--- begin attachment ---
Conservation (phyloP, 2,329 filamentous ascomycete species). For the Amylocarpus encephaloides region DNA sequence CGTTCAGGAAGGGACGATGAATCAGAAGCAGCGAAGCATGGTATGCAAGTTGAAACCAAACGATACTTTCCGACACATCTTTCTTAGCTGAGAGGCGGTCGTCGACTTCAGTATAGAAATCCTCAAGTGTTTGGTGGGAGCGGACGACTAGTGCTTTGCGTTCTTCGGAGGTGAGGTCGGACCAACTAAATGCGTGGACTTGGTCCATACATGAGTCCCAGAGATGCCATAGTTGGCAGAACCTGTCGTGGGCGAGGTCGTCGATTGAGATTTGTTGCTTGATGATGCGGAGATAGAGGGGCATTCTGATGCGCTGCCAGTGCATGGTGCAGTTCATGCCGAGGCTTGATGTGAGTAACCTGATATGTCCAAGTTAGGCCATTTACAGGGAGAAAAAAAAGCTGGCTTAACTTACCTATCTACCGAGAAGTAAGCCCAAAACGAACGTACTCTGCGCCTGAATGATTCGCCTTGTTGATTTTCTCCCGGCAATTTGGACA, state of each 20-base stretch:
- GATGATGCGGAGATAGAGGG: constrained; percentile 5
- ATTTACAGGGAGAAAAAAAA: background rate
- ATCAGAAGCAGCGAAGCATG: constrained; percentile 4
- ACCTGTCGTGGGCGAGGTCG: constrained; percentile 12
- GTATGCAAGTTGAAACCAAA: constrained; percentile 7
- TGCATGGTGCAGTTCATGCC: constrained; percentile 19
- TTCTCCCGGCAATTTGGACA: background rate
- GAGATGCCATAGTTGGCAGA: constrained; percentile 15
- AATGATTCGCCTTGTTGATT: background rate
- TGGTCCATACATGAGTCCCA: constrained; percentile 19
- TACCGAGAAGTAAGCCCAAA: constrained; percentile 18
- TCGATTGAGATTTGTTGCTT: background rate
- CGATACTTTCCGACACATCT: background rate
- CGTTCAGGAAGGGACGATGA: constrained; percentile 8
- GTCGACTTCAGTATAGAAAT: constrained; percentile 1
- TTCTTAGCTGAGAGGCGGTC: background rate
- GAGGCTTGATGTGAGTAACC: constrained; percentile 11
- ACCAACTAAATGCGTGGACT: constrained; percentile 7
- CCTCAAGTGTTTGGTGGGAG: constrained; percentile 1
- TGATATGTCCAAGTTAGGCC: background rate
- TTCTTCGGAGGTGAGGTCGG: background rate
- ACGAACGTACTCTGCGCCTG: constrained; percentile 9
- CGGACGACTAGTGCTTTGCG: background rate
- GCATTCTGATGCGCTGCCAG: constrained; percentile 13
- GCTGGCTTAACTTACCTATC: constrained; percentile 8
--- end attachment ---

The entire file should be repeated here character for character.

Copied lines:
Conservation (phyloP, 2,329 filamentous ascomycete species). For the Amylocarpus encephaloides region DNA sequence CGTTCAGGAAGGGACGATGAATCAGAAGCAGCGAAGCATGGTATGCAAGTTGAAACCAAACGATACTTTCCGACACATCTTTCTTAGCTGAGAGGCGGTCGTCGACTTCAGTATAGAAATCCTCAAGTGTTTGGTGGGAGCGGACGACTAGTGCTTTGCGTTCTTCGGAGGTGAGGTCGGACCAACTAAATGCGTGGACTTGGTCCATACATGAGTCCCAGAGATGCCATAGTTGGCAGAACCTGTCGTGGGCGAGGTCGTCGATTGAGATTTGTTGCTTGATGATGCGGAGATAGAGGGGCATTCTGATGCGCTGCCAGTGCATGGTGCAGTTCATGCCGAGGCTTGATGTGAGTAACCTGATATGTCCAAGTTAGGCCATTTACAGGGAGAAAAAAAAGCTGGCTTAACTTACCTATCTACCGAGAAGTAAGCCCAAAACGAACGTACTCTGCGCCTGAATGATTCGCCTTGTTGATTTTCTCCCGGCAATTTGGACA, state of each 20-base stretch:
- GATGATGCGGAGATAGAGGG: constrained; percentile 5
- ATTTACAGGGAGAAAAAAAA: background rate
- ATCAGAAGCAGCGAAGCATG: constrained; percentile 4
- ACCTGTCGTGGGCGAGGTCG: constrained; percentile 12
- GTATGCAAGTTGAAACCAAA: constrained; percentile 7
- TGCATGGTGCAGTTCATGCC: constrained; percentile 19
- TTCTCCCGGCAATTTGGACA: background rate
- GAGATGCCATAGTTGGCAGA: constrained; percentile 15
- AATGATTCGCCTTGTTGATT: background rate
- TGGTCCATACATGAGTCCCA: constrained; percentile 19
- TACCGAGAAGTAAGCCCAAA: constrained; percentile 18
- TCGATTGAGATTTGTTGCTT: background rate
- CGATACTTTCCGACACATCT: background rate
- CGTTCAGGAAGGGACGATGA: constrained; percentile 8
- GTCGACTTCAGTATAGAAAT: constrained; percentile 1
- TTCTTAGCTGAGAGGCGGTC: background rate
- GAGGCTTGATGTGAGTAACC: constrained; percentile 11
- ACCAACTAAATGCGTGGACT: constrained; percentile 7
- CCTCAAGTGTTTGGTGGGAG: constrained; percentile 1
- TGATATGTCCAAGTTAGGCC: background rate
- TTCTTCGGAGGTGAGGTCGG: background rate
- ACGAACGTACTCTGCGCCTG: constrained; percentile 9
- CGGACGACTAGTGCTTTGCG: background rate
- GCATTCTGATGCGCTGCCAG: constrained; percentile 13
- GCTGGCTTAACTTACCTATC: constrained; percentile 8